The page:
It sounds functional in theory but beyond that, the majority of users have belittled the system claiming it to be utter marketing bogus since the service doesn’t actually allow you to obtain a digital copy playable on mobile devices, henceforth defeating the purpose. Not only does this show that Hollywood has no idea how to build appealing technology, but it also shows that they are clueless to the desires of modern day consumers and that DRM, as has been tried time and time again is simply not the way.
Leaving the internet to players like Apple and Amazon to deal with is a poor move; if Hollywood wants the internet to really work for them then it’s time they started putting a hand in it. Deliver a universal payment method for all content across all services, assign a universal login for movie purchases. If people constantly have to log in and log out of services, set up new accounts and punch in credit card numbers every time they want to purchase a new movie, they have every reason to drop their patience and just hit ‘Download torrent’ instead.
For consumers there’s the cost motive too, paying for content has to be a lot, lot easier than downloading it for free.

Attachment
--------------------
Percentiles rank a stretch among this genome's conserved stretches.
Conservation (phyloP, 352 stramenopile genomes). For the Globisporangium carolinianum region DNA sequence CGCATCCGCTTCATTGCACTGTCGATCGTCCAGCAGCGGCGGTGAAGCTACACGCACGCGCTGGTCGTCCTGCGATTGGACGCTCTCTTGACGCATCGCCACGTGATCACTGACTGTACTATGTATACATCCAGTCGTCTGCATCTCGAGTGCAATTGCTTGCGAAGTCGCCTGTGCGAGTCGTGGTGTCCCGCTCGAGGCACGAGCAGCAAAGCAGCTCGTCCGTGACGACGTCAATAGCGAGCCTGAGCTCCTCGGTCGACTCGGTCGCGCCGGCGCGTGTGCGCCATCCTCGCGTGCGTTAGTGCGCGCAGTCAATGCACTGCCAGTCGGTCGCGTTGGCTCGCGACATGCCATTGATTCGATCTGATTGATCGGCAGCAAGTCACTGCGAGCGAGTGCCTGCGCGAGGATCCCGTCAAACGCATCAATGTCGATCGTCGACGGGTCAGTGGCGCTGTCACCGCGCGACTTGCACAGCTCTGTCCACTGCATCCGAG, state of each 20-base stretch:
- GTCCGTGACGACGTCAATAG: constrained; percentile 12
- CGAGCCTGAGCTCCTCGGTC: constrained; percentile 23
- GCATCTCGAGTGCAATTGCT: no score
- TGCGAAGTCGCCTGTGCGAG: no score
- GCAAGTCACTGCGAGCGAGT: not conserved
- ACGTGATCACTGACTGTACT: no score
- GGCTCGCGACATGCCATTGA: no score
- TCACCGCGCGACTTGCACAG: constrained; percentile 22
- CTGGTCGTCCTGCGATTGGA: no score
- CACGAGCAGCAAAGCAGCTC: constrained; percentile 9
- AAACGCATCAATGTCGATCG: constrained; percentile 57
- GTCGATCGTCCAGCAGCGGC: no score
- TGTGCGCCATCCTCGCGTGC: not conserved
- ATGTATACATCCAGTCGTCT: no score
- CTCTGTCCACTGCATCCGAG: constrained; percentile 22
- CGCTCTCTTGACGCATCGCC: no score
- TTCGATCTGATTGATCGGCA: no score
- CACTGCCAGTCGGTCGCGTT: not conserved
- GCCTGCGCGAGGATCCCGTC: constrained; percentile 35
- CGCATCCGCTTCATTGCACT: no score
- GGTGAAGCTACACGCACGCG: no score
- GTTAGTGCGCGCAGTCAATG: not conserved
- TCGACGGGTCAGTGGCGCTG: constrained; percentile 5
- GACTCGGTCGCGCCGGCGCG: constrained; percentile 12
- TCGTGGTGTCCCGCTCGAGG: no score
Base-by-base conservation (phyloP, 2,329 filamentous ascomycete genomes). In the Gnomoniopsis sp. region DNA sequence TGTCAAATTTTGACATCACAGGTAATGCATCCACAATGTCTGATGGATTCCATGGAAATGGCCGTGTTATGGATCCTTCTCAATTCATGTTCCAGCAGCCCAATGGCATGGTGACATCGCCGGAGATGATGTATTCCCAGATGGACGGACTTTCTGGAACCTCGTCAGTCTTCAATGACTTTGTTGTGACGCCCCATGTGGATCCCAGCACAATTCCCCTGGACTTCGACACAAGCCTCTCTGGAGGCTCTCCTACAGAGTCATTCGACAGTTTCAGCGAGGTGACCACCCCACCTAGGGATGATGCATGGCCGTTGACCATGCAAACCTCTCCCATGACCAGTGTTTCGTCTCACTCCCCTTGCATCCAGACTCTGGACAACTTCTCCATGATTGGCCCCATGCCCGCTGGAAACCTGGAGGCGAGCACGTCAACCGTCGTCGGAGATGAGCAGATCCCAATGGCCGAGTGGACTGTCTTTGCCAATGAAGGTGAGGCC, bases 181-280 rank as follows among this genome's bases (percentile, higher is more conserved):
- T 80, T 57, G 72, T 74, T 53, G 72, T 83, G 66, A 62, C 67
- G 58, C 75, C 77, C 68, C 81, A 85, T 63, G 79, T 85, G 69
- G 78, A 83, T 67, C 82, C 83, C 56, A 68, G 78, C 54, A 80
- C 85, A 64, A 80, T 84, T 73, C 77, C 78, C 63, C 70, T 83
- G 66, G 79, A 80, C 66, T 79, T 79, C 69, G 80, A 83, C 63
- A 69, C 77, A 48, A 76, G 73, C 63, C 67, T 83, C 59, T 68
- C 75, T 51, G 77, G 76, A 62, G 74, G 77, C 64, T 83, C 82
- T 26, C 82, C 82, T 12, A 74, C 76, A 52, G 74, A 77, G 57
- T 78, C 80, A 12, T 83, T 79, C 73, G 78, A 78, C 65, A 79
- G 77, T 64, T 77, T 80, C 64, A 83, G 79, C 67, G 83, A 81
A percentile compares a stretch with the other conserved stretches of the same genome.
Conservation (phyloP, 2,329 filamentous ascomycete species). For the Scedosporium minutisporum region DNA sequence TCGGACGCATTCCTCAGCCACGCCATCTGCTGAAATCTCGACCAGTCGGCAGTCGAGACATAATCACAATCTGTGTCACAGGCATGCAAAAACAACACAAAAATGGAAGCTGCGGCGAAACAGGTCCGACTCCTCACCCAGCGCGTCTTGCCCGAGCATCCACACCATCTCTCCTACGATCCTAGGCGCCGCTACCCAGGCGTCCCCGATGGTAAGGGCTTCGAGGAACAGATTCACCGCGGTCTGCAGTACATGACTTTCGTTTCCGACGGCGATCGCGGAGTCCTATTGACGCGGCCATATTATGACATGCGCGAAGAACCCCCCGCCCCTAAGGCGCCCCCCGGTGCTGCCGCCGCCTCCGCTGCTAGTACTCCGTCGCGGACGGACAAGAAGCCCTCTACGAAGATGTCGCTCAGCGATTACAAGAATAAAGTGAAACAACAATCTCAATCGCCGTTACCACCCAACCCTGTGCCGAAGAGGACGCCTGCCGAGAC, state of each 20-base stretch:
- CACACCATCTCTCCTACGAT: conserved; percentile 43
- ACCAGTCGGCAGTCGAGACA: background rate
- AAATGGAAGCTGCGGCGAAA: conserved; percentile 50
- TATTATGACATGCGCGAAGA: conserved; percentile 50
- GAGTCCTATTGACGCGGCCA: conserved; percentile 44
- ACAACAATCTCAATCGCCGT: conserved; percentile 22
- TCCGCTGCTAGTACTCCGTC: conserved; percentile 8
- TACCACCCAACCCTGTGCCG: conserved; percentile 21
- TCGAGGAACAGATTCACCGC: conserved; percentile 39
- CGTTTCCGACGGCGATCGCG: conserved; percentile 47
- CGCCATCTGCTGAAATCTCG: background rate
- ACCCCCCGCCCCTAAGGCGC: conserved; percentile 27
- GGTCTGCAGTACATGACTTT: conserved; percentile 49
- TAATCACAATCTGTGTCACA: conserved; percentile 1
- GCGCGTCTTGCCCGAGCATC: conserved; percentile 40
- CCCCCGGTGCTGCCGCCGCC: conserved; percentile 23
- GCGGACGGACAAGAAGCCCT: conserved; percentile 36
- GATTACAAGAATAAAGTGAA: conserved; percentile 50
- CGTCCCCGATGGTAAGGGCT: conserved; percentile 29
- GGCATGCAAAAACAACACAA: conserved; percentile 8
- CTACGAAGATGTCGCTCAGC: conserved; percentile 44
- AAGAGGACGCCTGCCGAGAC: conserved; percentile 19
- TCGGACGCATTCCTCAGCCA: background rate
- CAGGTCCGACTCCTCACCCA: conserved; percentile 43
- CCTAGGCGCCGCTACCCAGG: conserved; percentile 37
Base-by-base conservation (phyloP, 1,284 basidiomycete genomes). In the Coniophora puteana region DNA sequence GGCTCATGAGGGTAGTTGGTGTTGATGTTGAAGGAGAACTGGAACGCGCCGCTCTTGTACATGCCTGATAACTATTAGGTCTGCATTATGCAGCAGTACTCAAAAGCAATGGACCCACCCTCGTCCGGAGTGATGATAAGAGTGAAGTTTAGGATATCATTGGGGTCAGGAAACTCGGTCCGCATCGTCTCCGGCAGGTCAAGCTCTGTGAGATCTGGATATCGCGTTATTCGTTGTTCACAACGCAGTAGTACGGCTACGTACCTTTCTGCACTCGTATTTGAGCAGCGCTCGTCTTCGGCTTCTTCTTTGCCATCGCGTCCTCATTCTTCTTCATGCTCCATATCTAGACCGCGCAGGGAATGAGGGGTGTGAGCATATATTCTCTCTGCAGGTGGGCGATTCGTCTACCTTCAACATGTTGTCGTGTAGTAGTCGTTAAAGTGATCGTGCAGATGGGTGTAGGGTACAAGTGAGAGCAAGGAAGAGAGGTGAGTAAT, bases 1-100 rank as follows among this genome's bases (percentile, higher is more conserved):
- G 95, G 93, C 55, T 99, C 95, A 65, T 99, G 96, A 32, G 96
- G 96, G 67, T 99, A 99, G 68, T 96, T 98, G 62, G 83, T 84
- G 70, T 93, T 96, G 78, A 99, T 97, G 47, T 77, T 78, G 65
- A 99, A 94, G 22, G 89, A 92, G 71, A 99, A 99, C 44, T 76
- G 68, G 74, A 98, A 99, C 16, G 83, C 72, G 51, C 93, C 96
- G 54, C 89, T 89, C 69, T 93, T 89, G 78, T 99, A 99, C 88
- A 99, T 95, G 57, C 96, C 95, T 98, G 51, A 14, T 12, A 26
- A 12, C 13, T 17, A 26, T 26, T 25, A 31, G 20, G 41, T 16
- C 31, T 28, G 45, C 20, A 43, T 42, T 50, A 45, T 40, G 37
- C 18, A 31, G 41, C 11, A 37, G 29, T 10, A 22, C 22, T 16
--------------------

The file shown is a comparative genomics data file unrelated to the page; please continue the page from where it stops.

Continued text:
Hollywood’s problem though is that they’re not smart enough to do anything remotely logical.
Hollywood’s response to Whitney Houston’s death was to pull ‘The Bodyguard’ (a film starring Whitney Houston) from streaming services to cash in on DVD sales driven by the publicity of her death. Are you kidding me? Not only is this an unethical business practice, but it shows how short sighted they are in trying so desperately to revive their declining DVD sales instead of relaying their focus entirely to the internet.
Additionally, for the past month Hollywood’s efforts have been focused on utilising legislation to eliminate the pirates, something you actually can’t get rid of, as opposed to a much more doable and logical approach of conquering the pirates.
The way the MPAA and its head honcho Chris Dodd have attempted to influence congress to pass SOPA and PIPA is phenomenally alarming:
Those who count on quote ‘Hollywood’ for support need to understand that this industry is watching very carefully who’s going to stand up for them when their job is at stake. Don’t ask me to write a check for you when you think your job is at risk and then don’t pay any attention to me when my job is at stake.
This quote from Chris Dodd shows how corrupt America’s lobbyist political system can really be. It’s actually quite an unbelievable statement, as if Chris Dodd was completely oblivious to the potentially disastrous PR aftermath. Instead of innovating themselves around the piracy situation, Hollywood is attempting to selfishly introduce legislation that will benefit no one but them. Even though SOPA and PIPA are gone for now, once Chris Dodd gains his lobbying rights, ridiculous anti-piracy bills will be back stronger than ever.
If we handed the whole film industry to Silicon Valley entrepreneurs we’d probably be in a better place because they’re actually, you know, intelligent. Shitcan all the old fudgepackers at the top of Hollywood who only litigate, legislate and have no idea how to innovate.